Mama scrubs the dirty sheets
Mama scrubs the toilet seats
Mama scrubs the dirty floors
Mama scrubs the dresser drawers
And when you told, almost seventy years after,
about your mother dragging you by the hair to the kitchen sink
and her fist shoving the bar of soap into your four-year-old mouth,
all because you’d licked a sick girl’s lollipop,
your friend looked up from her latte and leaning in said,
I believe she was trying to purify you.
And when you considered, for some hours later,
the baby bibs your mother bleached day after day, and the bed
linens whipping and snapping like flags on the clothesline,
and the little girls’ underpants, the ladies’ bra, and Papa’s boxer
shorts wrung hard with her bare hands, how she curved her back
and shoulders over the tub (or hunched her hip against the kitchen sink)
and twisted the cotton bath towels and flannel pajamas like screws,
then pinned them to the rope that sagged in the January wind—
remembering, too, your First Communion day (as if you could ever forget)
and the spring cloudburst and gusts of wind, your tulle veil in the plastic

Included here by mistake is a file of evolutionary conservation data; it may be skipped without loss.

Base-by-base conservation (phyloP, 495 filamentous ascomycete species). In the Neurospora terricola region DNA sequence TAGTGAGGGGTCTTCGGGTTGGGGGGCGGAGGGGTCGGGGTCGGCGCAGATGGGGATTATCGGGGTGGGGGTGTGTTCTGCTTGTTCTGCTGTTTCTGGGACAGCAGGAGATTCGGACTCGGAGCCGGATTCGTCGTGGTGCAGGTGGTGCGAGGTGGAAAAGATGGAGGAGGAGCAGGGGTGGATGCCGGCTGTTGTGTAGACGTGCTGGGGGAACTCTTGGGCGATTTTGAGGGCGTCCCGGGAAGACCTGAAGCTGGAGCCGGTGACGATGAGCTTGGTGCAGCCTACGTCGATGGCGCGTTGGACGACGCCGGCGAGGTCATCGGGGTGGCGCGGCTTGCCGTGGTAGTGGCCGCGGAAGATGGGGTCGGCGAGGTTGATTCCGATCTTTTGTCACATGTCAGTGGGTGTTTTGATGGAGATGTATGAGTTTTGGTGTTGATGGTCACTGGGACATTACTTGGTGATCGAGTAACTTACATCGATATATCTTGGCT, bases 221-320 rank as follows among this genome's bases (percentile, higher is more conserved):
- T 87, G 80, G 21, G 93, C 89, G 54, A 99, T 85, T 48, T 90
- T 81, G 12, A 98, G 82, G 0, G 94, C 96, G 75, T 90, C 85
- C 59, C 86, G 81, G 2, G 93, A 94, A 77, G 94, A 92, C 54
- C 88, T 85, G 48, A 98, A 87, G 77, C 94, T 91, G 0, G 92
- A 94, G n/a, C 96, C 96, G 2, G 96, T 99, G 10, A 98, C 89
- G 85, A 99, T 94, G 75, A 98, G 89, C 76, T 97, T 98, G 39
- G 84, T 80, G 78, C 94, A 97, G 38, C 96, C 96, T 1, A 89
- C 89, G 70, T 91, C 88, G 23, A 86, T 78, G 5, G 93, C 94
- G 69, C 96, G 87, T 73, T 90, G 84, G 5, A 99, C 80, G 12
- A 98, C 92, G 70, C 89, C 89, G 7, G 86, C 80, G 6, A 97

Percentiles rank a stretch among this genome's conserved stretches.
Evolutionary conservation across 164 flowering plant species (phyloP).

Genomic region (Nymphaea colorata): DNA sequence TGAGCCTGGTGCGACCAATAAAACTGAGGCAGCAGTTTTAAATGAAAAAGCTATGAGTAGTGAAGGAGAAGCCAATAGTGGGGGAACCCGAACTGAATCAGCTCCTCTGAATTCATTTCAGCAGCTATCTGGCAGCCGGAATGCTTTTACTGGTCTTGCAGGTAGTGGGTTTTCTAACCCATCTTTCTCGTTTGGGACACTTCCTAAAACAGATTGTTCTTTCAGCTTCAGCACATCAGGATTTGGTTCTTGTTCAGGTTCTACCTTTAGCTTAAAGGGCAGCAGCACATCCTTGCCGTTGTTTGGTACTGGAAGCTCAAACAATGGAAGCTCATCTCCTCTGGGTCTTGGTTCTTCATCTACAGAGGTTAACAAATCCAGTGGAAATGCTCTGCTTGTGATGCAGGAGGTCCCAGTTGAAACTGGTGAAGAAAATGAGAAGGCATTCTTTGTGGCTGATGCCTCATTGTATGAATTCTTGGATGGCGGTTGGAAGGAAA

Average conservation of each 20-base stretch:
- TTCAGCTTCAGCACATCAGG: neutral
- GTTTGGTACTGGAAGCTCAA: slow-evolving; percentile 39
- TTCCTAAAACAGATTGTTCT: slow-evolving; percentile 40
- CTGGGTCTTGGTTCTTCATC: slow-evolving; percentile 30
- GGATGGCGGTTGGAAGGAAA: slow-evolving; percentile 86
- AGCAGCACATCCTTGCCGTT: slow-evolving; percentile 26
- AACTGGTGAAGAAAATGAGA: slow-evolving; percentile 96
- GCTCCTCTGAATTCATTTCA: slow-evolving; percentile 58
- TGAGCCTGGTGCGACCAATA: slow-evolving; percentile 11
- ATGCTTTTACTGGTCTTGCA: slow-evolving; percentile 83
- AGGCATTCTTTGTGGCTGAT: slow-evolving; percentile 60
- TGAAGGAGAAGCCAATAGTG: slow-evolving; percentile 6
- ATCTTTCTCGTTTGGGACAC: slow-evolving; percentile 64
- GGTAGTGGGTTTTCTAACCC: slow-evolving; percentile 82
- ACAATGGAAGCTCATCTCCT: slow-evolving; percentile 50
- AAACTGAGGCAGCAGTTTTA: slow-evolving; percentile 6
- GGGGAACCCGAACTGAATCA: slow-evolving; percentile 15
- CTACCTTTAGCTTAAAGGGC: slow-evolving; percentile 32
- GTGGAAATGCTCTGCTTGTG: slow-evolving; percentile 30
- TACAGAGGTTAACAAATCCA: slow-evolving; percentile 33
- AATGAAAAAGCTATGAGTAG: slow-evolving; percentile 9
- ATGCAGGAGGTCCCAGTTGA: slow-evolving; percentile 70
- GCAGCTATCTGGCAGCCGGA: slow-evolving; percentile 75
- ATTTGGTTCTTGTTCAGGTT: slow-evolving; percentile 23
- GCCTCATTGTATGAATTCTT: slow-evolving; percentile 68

bag flying out the window of the blue Ford into the rushing river of mud,
and your mother jumping from the passenger seat to pluck it from the flood—
how she dirtied her own hands to save it from the storm sewer,
then held before the O’s of your wide eyes and open mouth,
the dripping bag with the spotless veil, saying This veil is YOU (you’re hearing
her words as though she were just now speaking them), and this filth is the world
from which she was hell-bent on preserving you,
you can see as clear as a cloudless day
the sign of your unsullied self she offered
from her soap-cracked hands with dried blood in the knuckle folds.
Like the body of Christ you received on your tongue that morning
from the hands of the priest.
And though it has taken so long, you know at last
that this was the way she loved you, the way she wanted you to stay.
Just like Jesus. How else can you explain it?
Maria Rouphail is the author of two poetry collections, Apertures and Second Skin. She is completing her third book of poems, All the Way to China. Rouphail lives in Raleigh, North Carolina.